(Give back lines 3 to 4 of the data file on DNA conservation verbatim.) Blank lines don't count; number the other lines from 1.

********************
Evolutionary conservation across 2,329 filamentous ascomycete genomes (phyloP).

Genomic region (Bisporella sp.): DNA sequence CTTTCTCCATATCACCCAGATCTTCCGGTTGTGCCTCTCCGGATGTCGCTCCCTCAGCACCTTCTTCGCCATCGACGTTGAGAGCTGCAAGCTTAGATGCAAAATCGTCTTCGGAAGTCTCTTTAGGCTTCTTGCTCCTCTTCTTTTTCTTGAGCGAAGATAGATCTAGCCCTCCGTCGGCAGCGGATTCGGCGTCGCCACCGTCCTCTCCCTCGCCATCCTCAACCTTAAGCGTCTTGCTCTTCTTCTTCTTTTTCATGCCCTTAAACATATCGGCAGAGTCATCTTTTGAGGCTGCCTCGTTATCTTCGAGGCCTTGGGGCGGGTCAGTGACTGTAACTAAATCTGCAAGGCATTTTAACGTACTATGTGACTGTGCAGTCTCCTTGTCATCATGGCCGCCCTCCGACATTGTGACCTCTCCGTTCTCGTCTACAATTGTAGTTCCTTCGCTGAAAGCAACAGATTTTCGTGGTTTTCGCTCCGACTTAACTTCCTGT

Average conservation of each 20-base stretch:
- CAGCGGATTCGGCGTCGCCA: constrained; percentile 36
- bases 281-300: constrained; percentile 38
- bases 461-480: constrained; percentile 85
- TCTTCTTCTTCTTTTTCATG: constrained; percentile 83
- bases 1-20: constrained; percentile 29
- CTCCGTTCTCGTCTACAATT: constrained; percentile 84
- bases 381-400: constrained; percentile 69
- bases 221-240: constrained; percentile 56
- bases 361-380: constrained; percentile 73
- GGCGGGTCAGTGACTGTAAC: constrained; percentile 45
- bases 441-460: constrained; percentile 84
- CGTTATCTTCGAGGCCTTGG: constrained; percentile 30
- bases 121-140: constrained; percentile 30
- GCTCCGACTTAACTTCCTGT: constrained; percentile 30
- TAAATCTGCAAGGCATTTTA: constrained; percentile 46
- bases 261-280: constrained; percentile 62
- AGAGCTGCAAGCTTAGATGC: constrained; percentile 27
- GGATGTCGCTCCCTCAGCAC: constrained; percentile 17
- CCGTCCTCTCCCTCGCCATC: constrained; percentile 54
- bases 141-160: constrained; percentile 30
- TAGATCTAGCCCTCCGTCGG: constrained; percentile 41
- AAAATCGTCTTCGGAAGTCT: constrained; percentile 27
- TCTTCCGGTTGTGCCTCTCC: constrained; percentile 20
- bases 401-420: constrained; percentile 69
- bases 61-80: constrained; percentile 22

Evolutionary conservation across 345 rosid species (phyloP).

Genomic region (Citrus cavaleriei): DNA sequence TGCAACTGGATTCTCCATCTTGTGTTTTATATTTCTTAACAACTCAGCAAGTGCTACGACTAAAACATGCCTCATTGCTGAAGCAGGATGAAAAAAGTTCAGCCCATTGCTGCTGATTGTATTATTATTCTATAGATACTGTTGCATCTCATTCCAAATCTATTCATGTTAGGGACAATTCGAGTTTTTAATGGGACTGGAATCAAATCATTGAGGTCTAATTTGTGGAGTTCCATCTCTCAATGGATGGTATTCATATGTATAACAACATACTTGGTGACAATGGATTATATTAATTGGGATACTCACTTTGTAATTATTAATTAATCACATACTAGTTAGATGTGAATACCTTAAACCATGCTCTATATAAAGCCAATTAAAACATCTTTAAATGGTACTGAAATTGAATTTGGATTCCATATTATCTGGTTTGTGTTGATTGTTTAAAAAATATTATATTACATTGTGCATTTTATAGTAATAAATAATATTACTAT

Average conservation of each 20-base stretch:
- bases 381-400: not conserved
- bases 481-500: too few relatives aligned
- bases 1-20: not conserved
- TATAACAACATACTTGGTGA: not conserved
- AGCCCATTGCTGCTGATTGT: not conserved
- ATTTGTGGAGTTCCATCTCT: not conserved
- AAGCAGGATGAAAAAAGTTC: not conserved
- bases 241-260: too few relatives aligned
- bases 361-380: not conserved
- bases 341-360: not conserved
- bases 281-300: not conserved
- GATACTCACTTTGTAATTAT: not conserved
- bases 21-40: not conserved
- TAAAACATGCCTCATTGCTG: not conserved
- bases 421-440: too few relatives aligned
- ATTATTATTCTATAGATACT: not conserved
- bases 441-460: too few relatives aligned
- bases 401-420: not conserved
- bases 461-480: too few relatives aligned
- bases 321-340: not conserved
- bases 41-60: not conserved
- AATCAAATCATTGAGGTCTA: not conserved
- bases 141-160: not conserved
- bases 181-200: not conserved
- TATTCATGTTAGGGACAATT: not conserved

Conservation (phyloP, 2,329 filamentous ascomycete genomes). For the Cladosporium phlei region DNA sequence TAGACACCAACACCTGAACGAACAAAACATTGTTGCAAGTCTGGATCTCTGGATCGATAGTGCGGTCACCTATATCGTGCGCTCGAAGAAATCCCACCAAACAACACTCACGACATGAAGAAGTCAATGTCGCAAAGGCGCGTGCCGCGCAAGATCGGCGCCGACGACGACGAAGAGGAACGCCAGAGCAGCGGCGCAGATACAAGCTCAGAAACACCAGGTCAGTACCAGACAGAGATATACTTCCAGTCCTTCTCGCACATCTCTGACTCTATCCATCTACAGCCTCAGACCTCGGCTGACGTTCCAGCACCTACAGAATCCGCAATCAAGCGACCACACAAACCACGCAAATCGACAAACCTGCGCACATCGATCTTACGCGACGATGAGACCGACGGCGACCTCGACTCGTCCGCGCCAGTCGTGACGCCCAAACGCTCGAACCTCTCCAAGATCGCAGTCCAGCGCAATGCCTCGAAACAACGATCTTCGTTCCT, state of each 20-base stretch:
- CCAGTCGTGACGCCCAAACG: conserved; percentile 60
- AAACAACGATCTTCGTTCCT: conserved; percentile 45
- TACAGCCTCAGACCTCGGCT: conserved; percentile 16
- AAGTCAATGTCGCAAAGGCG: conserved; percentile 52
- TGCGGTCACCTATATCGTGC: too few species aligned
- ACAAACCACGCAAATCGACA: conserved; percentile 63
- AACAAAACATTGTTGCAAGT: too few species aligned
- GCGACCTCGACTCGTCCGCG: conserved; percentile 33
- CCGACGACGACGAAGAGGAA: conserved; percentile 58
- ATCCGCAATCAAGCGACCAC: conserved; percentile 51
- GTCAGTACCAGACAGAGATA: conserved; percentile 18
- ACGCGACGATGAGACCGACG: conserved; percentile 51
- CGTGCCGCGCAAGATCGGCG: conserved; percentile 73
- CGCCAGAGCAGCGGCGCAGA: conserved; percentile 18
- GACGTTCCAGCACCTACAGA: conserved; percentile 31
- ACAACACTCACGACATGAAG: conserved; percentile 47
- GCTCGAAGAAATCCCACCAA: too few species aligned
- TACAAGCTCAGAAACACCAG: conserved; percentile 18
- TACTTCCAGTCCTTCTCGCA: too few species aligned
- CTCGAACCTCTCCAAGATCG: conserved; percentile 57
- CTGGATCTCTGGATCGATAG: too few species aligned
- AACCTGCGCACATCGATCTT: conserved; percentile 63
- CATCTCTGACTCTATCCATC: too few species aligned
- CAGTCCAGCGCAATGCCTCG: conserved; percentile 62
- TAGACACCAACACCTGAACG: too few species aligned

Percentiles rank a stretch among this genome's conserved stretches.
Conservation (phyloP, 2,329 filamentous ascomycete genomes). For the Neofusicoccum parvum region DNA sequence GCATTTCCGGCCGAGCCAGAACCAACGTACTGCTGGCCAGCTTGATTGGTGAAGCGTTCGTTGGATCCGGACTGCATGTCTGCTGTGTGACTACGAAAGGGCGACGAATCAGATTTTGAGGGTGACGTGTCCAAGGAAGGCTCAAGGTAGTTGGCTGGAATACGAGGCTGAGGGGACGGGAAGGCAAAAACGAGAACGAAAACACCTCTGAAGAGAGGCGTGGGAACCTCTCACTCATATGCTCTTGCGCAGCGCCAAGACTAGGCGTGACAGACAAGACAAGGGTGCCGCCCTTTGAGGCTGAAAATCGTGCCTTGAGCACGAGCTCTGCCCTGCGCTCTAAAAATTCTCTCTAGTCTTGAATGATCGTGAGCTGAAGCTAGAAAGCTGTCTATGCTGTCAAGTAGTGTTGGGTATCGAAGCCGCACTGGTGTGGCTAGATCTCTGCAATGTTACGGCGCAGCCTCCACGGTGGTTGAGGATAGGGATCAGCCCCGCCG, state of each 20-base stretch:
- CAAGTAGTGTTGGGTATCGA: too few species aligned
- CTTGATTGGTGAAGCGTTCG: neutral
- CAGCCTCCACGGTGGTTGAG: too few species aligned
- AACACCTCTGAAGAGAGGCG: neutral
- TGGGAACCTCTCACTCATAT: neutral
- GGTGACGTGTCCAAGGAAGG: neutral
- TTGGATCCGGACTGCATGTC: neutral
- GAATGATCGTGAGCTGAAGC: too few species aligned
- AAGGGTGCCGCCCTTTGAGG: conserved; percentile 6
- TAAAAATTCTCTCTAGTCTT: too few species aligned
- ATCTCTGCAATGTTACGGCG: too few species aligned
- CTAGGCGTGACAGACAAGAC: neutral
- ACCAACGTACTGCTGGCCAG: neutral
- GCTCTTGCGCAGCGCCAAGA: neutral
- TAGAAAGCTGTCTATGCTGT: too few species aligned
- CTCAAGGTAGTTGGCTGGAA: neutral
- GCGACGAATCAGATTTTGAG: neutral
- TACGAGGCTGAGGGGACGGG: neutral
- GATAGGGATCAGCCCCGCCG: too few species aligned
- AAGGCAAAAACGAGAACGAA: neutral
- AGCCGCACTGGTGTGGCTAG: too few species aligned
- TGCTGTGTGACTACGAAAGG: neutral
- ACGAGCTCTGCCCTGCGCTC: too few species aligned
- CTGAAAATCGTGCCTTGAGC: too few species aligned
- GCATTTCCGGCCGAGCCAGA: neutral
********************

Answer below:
Average conservation of each 20-base stretch:
- CAGCGGATTCGGCGTCGCCA: constrained; percentile 36